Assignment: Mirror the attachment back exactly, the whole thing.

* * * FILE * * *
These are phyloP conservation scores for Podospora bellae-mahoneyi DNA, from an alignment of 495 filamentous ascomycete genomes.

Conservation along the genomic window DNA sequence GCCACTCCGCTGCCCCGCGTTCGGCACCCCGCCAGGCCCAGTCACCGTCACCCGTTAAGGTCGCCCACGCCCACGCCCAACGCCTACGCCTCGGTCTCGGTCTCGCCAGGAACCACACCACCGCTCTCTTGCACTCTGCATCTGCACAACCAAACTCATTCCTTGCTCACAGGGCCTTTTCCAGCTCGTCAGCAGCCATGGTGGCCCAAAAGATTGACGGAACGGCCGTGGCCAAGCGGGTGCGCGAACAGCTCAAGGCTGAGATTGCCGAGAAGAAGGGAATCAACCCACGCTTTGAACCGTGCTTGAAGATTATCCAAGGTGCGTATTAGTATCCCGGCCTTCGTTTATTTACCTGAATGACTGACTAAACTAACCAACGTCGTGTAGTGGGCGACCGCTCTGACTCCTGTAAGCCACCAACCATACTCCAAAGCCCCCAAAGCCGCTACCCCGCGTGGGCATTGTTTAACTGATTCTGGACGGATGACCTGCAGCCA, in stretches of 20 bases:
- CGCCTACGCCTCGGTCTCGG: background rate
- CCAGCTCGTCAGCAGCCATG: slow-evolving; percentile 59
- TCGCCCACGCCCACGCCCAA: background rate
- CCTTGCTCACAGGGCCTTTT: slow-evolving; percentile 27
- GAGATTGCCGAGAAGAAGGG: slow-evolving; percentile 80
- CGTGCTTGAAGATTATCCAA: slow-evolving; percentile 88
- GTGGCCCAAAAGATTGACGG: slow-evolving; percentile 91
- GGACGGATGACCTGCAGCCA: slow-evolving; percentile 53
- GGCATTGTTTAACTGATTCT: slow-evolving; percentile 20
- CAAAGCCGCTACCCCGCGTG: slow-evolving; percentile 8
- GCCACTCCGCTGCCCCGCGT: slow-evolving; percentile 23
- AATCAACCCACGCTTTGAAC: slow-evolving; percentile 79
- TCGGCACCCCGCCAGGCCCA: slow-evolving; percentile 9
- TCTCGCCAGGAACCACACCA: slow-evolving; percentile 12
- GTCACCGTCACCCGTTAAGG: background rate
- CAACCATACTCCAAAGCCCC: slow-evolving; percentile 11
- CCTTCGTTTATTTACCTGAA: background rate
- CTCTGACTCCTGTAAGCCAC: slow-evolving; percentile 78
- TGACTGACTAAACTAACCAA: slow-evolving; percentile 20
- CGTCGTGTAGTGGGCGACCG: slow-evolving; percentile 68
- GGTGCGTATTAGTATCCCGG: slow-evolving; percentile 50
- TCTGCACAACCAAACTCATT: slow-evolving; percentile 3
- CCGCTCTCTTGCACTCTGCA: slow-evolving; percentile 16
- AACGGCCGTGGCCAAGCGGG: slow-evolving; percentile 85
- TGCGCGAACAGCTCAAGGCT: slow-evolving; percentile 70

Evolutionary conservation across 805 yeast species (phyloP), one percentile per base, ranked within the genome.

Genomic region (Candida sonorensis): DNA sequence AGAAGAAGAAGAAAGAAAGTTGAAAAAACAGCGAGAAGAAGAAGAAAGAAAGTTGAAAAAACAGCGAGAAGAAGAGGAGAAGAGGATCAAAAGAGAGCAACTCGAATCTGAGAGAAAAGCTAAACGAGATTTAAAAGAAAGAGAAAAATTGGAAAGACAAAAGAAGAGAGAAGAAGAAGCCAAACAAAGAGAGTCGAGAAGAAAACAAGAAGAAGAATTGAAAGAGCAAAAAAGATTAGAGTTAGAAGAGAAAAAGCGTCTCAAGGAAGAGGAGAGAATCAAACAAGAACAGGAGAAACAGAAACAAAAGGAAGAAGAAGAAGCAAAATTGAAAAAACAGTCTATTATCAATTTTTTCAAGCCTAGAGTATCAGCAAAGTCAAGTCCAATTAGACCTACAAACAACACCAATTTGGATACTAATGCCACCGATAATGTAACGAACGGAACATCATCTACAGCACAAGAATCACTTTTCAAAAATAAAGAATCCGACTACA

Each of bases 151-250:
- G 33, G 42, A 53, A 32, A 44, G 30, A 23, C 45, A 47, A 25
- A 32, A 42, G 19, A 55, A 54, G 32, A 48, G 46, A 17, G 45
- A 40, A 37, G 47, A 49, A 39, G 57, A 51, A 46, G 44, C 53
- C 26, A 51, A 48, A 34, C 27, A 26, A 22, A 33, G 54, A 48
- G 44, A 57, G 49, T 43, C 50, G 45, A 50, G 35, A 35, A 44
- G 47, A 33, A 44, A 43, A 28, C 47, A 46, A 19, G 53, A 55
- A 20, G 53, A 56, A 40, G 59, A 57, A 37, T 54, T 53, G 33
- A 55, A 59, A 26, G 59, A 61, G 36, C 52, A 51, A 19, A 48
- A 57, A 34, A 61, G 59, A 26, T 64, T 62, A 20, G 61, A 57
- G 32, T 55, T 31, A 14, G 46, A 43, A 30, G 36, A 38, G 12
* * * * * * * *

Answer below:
These are phyloP conservation scores for Podospora bellae-mahoneyi DNA, from an alignment of 495 filamentous ascomycete genomes.

Conservation along the genomic window DNA sequence GCCACTCCGCTGCCCCGCGTTCGGCACCCCGCCAGGCCCAGTCACCGTCACCCGTTAAGGTCGCCCACGCCCACGCCCAACGCCTACGCCTCGGTCTCGGTCTCGCCAGGAACCACACCACCGCTCTCTTGCACTCTGCATCTGCACAACCAAACTCATTCCTTGCTCACAGGGCCTTTTCCAGCTCGTCAGCAGCCATGGTGGCCCAAAAGATTGACGGAACGGCCGTGGCCAAGCGGGTGCGCGAACAGCTCAAGGCTGAGATTGCCGAGAAGAAGGGAATCAACCCACGCTTTGAACCGTGCTTGAAGATTATCCAAGGTGCGTATTAGTATCCCGGCCTTCGTTTATTTACCTGAATGACTGACTAAACTAACCAACGTCGTGTAGTGGGCGACCGCTCTGACTCCTGTAAGCCACCAACCATACTCCAAAGCCCCCAAAGCCGCTACCCCGCGTGGGCATTGTTTAACTGATTCTGGACGGATGACCTGCAGCCA, in stretches of 20 bases:
- CGCCTACGCCTCGGTCTCGG: background rate
- CCAGCTCGTCAGCAGCCATG: slow-evolving; percentile 59
- TCGCCCACGCCCACGCCCAA: background rate
- CCTTGCTCACAGGGCCTTTT: slow-evolving; percentile 27
- GAGATTGCCGAGAAGAAGGG: slow-evolving; percentile 80
- CGTGCTTGAAGATTATCCAA: slow-evolving; percentile 88
- GTGGCCCAAAAGATTGACGG: slow-evolving; percentile 91
- GGACGGATGACCTGCAGCCA: slow-evolving; percentile 53
- GGCATTGTTTAACTGATTCT: slow-evolving; percentile 20
- CAAAGCCGCTACCCCGCGTG: slow-evolving; percentile 8
- GCCACTCCGCTGCCCCGCGT: slow-evolving; percentile 23
- AATCAACCCACGCTTTGAAC: slow-evolving; percentile 79
- TCGGCACCCCGCCAGGCCCA: slow-evolving; percentile 9
- TCTCGCCAGGAACCACACCA: slow-evolving; percentile 12
- GTCACCGTCACCCGTTAAGG: background rate
- CAACCATACTCCAAAGCCCC: slow-evolving; percentile 11
- CCTTCGTTTATTTACCTGAA: background rate
- CTCTGACTCCTGTAAGCCAC: slow-evolving; percentile 78
- TGACTGACTAAACTAACCAA: slow-evolving; percentile 20
- CGTCGTGTAGTGGGCGACCG: slow-evolving; percentile 68
- GGTGCGTATTAGTATCCCGG: slow-evolving; percentile 50
- TCTGCACAACCAAACTCATT: slow-evolving; percentile 3
- CCGCTCTCTTGCACTCTGCA: slow-evolving; percentile 16
- AACGGCCGTGGCCAAGCGGG: slow-evolving; percentile 85
- TGCGCGAACAGCTCAAGGCT: slow-evolving; percentile 70

Evolutionary conservation across 805 yeast species (phyloP), one percentile per base, ranked within the genome.

Genomic region (Candida sonorensis): DNA sequence AGAAGAAGAAGAAAGAAAGTTGAAAAAACAGCGAGAAGAAGAAGAAAGAAAGTTGAAAAAACAGCGAGAAGAAGAGGAGAAGAGGATCAAAAGAGAGCAACTCGAATCTGAGAGAAAAGCTAAACGAGATTTAAAAGAAAGAGAAAAATTGGAAAGACAAAAGAAGAGAGAAGAAGAAGCCAAACAAAGAGAGTCGAGAAGAAAACAAGAAGAAGAATTGAAAGAGCAAAAAAGATTAGAGTTAGAAGAGAAAAAGCGTCTCAAGGAAGAGGAGAGAATCAAACAAGAACAGGAGAAACAGAAACAAAAGGAAGAAGAAGAAGCAAAATTGAAAAAACAGTCTATTATCAATTTTTTCAAGCCTAGAGTATCAGCAAAGTCAAGTCCAATTAGACCTACAAACAACACCAATTTGGATACTAATGCCACCGATAATGTAACGAACGGAACATCATCTACAGCACAAGAATCACTTTTCAAAAATAAAGAATCCGACTACA

Each of bases 151-250:
- G 33, G 42, A 53, A 32, A 44, G 30, A 23, C 45, A 47, A 25
- A 32, A 42, G 19, A 55, A 54, G 32, A 48, G 46, A 17, G 45
- A 40, A 37, G 47, A 49, A 39, G 57, A 51, A 46, G 44, C 53
- C 26, A 51, A 48, A 34, C 27, A 26, A 22, A 33, G 54, A 48
- G 44, A 57, G 49, T 43, C 50, G 45, A 50, G 35, A 35, A 44
- G 47, A 33, A 44, A 43, A 28, C 47, A 46, A 19, G 53, A 55
- A 20, G 53, A 56, A 40, G 59, A 57, A 37, T 54, T 53, G 33
- A 55, A 59, A 26, G 59, A 61, G 36, C 52, A 51, A 19, A 48
- A 57, A 34, A 61, G 59, A 26, T 64, T 62, A 20, G 61, A 57
- G 32, T 55, T 31, A 14, G 46, A 43, A 30, G 36, A 38, G 12